Windows

How to check if your filesystem is mounted in noatime, relatime or strictatime mode

If you need to use a software that depends on your filesystem storing the last access time of a file (atime), you can use this script to check if your filesystem is mounted in noatime, strictatime or relatime mode.

This script works on both Linux and Windows.

On Linux, you can simply run this

wget -qO- https://techoverflow.net/scripts/check-atime.py | python3

Python 2 version (pythonclock.org !)

wget -qO- https://techoverflow.net/scripts/check-atime.py | python

Note that the script will check for the atime mode in whichever directory you run the script in.

On Windows, download the script and directly open it using Python. In case you don’t have Python installed, install it from the Microsoft store or download it here before downloading the script.

In case you need to check the atime mode of a specific drive (C:, D:, …), download, the script, place it in that directory and run it from there.

This script will print one of three messages:

  • Your filesystem is mounted in NOATIME mode – access times will NEVER be updated automatically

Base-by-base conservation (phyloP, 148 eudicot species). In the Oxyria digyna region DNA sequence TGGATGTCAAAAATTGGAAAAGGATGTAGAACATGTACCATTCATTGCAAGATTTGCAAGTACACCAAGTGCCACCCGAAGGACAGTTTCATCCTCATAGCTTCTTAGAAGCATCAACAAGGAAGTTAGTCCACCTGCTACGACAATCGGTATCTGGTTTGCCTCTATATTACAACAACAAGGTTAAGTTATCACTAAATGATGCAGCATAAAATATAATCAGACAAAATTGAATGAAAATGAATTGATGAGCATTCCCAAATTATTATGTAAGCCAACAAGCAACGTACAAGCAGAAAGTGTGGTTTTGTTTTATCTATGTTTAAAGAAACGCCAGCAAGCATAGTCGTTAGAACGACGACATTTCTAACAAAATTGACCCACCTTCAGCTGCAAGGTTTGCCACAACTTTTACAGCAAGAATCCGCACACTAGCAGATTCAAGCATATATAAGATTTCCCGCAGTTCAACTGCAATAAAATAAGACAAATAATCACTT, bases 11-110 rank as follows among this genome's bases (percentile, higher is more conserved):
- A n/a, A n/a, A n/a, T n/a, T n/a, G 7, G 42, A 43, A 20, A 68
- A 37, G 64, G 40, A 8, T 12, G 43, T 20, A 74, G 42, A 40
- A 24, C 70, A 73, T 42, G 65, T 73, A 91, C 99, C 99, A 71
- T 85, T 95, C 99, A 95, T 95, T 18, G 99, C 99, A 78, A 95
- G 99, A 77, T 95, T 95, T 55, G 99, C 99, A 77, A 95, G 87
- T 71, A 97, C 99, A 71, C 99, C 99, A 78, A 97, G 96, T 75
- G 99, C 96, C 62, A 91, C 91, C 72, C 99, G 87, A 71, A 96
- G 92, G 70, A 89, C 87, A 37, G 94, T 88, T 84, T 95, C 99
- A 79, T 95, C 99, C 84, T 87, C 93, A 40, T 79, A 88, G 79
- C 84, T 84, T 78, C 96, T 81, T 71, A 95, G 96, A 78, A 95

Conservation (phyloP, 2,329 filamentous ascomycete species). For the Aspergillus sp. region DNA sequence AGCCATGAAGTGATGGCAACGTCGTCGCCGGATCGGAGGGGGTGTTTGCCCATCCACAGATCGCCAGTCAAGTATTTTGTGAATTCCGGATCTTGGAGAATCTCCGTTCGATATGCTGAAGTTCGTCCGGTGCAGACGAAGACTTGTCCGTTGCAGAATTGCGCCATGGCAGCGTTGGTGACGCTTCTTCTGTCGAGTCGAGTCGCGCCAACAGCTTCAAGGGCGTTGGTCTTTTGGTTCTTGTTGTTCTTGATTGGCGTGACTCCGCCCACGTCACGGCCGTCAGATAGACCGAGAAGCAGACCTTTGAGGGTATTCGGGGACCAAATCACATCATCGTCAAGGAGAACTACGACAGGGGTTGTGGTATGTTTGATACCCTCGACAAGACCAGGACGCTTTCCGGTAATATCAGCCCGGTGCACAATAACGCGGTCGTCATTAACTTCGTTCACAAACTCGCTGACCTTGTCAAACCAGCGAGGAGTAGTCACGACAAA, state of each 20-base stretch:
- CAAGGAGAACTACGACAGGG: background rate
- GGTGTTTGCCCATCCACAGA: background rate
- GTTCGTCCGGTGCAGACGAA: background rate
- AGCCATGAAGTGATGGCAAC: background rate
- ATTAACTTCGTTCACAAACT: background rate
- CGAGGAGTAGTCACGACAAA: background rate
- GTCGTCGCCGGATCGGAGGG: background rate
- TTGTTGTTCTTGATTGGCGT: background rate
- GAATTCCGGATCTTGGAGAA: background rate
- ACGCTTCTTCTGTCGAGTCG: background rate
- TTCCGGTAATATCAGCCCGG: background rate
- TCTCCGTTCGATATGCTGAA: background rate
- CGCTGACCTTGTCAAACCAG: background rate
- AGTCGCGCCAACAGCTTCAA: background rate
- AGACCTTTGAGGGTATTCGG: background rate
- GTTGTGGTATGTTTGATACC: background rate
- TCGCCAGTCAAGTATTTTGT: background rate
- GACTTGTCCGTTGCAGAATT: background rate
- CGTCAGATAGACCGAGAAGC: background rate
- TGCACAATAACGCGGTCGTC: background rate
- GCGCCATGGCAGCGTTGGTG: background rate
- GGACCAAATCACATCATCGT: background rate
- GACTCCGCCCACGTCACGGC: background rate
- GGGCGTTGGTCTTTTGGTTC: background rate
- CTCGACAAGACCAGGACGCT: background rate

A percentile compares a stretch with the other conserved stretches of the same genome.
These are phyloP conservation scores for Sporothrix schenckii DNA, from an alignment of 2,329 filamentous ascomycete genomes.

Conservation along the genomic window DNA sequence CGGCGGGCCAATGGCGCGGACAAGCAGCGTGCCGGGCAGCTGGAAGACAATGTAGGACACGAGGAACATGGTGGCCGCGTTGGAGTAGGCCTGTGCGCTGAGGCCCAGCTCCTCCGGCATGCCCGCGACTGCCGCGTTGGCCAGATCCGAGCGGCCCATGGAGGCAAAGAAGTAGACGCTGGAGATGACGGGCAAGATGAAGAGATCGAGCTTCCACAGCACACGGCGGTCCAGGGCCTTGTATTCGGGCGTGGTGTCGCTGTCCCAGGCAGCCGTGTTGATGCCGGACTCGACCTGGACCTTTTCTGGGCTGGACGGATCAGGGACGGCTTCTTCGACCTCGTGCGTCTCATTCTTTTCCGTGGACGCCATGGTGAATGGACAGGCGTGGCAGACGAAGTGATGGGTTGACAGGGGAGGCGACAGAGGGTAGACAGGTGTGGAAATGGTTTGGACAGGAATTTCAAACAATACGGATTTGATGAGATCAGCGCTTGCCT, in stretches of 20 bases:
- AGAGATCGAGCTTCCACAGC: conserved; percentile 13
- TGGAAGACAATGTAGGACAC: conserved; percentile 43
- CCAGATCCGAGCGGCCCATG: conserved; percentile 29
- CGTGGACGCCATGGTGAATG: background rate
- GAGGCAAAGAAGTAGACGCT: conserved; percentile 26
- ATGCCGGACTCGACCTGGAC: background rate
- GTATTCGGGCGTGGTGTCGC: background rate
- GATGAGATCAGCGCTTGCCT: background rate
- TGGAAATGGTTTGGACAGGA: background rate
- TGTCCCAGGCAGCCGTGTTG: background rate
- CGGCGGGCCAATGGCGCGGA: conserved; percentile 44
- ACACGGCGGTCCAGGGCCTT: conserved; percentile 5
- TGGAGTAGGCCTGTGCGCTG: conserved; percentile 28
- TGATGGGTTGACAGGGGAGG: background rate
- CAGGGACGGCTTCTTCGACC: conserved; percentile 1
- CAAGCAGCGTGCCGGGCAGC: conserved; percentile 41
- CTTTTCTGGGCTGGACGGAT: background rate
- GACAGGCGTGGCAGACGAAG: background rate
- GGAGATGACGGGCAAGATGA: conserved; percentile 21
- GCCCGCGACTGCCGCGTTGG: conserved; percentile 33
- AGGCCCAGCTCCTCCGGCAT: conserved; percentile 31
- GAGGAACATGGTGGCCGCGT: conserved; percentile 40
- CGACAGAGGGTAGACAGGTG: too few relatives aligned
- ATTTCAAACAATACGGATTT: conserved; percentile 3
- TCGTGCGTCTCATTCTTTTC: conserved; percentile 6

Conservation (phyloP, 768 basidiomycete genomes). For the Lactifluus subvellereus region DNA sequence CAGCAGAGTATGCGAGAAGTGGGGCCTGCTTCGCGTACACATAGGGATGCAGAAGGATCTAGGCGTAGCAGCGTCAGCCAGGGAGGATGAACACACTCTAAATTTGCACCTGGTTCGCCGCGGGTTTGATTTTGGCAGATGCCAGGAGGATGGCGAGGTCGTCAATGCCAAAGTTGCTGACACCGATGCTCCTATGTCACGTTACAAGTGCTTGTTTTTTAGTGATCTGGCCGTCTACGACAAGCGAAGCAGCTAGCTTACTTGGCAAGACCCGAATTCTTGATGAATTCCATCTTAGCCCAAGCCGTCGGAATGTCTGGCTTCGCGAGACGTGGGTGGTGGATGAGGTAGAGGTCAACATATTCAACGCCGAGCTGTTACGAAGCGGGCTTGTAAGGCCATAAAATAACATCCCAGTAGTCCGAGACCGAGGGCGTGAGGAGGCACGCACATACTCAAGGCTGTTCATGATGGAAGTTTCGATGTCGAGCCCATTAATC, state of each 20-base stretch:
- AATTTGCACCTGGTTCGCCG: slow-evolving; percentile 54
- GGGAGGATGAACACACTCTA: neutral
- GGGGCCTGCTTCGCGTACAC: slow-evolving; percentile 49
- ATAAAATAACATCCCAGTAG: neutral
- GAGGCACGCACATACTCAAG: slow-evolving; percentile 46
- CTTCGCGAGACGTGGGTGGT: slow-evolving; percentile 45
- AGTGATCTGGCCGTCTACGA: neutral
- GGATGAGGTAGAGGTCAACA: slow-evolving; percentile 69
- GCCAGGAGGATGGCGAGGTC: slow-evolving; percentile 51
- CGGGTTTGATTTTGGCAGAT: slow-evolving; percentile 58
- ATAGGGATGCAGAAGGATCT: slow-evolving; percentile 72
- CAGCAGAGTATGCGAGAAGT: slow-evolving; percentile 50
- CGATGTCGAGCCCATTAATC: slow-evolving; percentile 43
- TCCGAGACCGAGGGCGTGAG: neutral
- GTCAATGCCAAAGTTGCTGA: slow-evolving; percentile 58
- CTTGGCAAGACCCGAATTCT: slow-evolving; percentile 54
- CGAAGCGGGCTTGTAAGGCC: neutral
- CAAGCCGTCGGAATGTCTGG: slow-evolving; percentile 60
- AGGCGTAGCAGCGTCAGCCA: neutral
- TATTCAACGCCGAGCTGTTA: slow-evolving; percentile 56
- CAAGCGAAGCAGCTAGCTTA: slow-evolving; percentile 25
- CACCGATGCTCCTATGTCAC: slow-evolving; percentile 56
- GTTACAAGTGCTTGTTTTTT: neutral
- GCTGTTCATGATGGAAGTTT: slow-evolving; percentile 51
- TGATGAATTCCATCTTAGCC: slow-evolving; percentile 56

• Your filesystem is mounted in RELATIME mode – access times will only be updated if they are too old
  • Your filesystem is mounted in STRICTATIME mode – access times will be updated on EVERY file access

On Linux, the default is relatime whereas on Windows the default is strictatime.

Sourcecode of the script:

#!/usr/bin/env python3
"""
This utility script checks which atime mode (strictatime, relatime or noatime)
is in use for the current filesystem
"""
import os
import time
from datetime import datetime

def datetime_to_timestamp(dt):
    return time.mktime(dt.timetuple()) + dt.microsecond/1e6

def set_file_access_time(filename, atime):
    """
    Set the access time of a given filename to the given atime.
    atime must be a datetime object.
    """
    stat = os.stat(filename)
    mtime = stat.st_mtime
    os.utime(filename, (datetime_to_timestamp(atime), mtime))